South Africans gave positive reviews to President Barack Obama’s speech at the memorial for Nelson Mandela in Johannesburg on Tuesday. The popular local cartoonist Zapiro (a.k.a. Jonathan Shapiro) drew Obama capturing the essence of the man, drawing South Africa’s own president, Jacob Zuma, dripping dumbly underneath a shower. (The reference is to a remark Zuma made years ago about showering to prevent Aids.)
I have also heard from South African friends that they liked the speech. One wrote to say it was “great”–though he allowed that it was probably only great in comparison to Obama’s other speeches. That is about right. It was a decent speech, wholly forgettable but largely appropriate to the occasion, except for Obama’s trademark self-references. Obama’s swipes at his domestic political opposition would have escaped his overseas audience.
South Africa is in a deep political rut. It looks ahead to national elections next year, certain that the ruling African National Congress (ANC) will win again, despite the party’s many failures and Zuma’s corruption and incompetence. The main opposition, the Democratic Alliance (DA), is growing in strength but has not broken the habitual loyalty of black voters to the party of liberation–frustrated though they are with its leadership.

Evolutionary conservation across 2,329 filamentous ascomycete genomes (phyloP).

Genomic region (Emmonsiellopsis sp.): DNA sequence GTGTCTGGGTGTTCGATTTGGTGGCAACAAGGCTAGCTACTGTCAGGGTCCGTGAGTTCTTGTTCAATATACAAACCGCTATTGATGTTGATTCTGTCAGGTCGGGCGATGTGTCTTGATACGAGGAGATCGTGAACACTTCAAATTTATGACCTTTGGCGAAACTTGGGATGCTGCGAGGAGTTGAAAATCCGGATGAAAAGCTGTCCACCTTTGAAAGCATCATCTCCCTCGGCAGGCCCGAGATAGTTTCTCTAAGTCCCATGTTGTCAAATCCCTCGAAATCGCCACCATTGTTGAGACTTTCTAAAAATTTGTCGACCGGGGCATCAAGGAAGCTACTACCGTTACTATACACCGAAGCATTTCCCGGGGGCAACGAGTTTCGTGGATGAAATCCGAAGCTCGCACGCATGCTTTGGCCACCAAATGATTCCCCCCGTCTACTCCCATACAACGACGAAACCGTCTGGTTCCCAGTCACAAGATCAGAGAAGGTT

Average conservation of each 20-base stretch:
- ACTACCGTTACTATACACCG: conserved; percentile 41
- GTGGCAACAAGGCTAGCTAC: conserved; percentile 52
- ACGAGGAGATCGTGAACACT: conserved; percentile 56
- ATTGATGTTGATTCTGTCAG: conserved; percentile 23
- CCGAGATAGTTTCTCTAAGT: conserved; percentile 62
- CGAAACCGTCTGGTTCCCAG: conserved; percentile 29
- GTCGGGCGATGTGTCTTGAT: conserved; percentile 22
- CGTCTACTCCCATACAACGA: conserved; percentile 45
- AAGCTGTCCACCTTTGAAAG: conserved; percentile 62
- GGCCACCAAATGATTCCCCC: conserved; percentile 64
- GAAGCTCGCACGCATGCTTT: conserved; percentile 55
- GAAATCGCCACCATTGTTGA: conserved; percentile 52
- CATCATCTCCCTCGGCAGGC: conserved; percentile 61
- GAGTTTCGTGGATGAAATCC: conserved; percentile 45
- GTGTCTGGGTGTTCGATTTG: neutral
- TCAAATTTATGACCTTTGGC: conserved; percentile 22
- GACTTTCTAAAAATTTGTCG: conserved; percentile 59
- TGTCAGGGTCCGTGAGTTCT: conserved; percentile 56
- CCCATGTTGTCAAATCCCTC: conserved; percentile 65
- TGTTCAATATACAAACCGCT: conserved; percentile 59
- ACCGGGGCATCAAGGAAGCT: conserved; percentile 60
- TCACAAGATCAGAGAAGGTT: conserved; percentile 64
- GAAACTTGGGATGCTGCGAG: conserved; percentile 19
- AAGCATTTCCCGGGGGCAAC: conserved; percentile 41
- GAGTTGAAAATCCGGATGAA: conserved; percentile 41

Obama, to many South Africans, represents an idealized image of who they wish they could vote for: a black leftist who cherishes the anti-colonial narrative and speaks intelligently about the issues of the day. Insulated from the consequences of his statist policies and his administration’s assault on constitutionalism, he remains for South Africans what he was to many Americans in 2008: a “blank slate” on which they can project fantasies.
His speech did not include any new or profound insights. It was preceded by a condemnable handshake with the leader of the Cuban regime, and accompanied by a fake sign language interpretation that spoke volumes about the dire state of South African officialdom. Yet Obama provided South Africans several minutes of much-needed escape from their own grim political reality, from the burden that Mandela’s political party has become.
There is an American parallel. Israeli Prime Minister Benjamin Netanyahu is far less popular in Israel than he is in the U.S. He barely limped to victory in the most recent Israeli elections. Yet when he addressed Congress in 2011, he was the first leader–foreign or domestic–to celebrate, whole-heartedly, the death of Osama bin Laden. It was a moment of pride that the hapless Obama administration had long resisted. Congress leapt to its feet.